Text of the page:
When I was an ambitious young lass, I got my MA in Creative Writing. Back then if you asked me why I was getting the degree, I would’ve answered with an incredulous and self-righteous, “Because I love to write.”
After graduating, each month I cursed that love of writing, as I made grad school loan payment after grad school loan payment, all while still paying off my undergrad degree. How could I be so impractical and stupid?
Then, in the last few years, something amazing happened. The business world woke up to the power of words and story. What began as a burden has turned into a blessing because these days storytelling is everywhere. In your face, finance majors!
So why is storytelling marketing’s latest golden child?
Because it works. Like, really well. In fact, it’s always worked. Since the dawn of advertising, storytelling has buzzed in and out of buzzword territory.
But why does it work so well?
Story makes you relatable. People want to do business with…people — real human people they feel good about supporting. Stories are how they get to know you as those very people they want to support. This means showing the real you, which could mean getting a little uncomfortable and certainly vulnerable. It seems counter-intuitive, yes. Why would you want your customers to know anything about your flaws or faults? Because if your customers can see some of what they think and feel in the details (at least on some level), they can identify and empathize with you. They'll see that you're a regular person who isn't perfect but is trying to do some great things in this world...just like them.
Story sets you apart. Now that publishing and sharing tools are affordable and accessible and no longer for the elite, this means everyone has the means to contribute. That isn't always a good thing. Every newsfeed is full of stories, endless streams of stories. Every few days, though, there are a certain number of stories that keep reappearing, shared over and over. That's because good storytelling cuts through clutter. Self-serving storytelling is disingenuous and actually does you a disservice. Today’s customers have more choices than ever, and stories are the one of the best ways to differentiate. Tell stories of what makes you distinctive. Story is essential in showing your character — the real, unique, and awesome you.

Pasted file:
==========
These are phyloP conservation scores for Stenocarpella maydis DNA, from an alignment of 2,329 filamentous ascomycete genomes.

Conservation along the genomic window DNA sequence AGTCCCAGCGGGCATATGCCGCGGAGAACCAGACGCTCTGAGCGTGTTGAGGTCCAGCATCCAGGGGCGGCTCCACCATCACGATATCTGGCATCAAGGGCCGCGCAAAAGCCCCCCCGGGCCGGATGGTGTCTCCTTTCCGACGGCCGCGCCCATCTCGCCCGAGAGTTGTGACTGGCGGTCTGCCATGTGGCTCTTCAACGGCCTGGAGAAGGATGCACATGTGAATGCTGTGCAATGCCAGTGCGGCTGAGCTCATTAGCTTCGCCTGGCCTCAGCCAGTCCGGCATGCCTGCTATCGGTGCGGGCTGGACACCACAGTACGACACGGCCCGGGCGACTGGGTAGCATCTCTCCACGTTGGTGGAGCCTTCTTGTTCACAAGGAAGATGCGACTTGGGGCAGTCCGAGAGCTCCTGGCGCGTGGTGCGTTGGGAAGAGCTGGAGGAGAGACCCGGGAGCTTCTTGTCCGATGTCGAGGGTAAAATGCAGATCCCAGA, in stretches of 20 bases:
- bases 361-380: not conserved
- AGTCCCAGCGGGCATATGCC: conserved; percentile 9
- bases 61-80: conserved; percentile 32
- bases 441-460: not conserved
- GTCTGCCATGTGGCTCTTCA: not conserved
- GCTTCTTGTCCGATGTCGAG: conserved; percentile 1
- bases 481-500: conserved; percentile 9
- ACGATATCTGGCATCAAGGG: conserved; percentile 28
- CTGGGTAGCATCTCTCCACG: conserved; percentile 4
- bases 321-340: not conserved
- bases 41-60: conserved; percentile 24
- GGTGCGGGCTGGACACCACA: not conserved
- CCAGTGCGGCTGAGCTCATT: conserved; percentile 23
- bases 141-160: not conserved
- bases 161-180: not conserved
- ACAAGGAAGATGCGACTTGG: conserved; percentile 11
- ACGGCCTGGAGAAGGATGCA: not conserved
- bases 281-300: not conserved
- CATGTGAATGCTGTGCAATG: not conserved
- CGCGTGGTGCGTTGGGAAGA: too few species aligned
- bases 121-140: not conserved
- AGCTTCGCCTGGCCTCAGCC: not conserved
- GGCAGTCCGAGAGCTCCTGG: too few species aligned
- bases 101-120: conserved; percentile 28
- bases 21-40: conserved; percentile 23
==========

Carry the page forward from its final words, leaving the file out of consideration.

Story makes you memorable. Stories evoke emotion. Emotion is what people remember. Without a good story, ideas are easily ousted and replaced with thoughts that are more memorable. But ideas that have a specific and strong narrative are noteworthy. They include telling details that invite empathy, which increases the likelihood that they will be recognized and accepted. Take notice of trending articles in your feeds and look at those you have saved in bookmarks. Chances are those that are more long form and thought provoking will include elements of storytelling. The excitement, conflict, suspense, intensity. The articles leave you learning something — and yearning for more — and keep you entertained as they do it.
People are spending twice as much time online as they did just a decade ago (20 hours per week!), taking in an endless stream of content. To even remotely stand a part, storytelling is a skill that you need to master on a personal and professional level. And the good news is it's a talent we all possess. You just have to practice.
As luck would have it, at this year's skucon, I am going to be leading a workshop on how to harness your brand's narrative, which will give any of you folks plenty of practical ways to practice telling your story.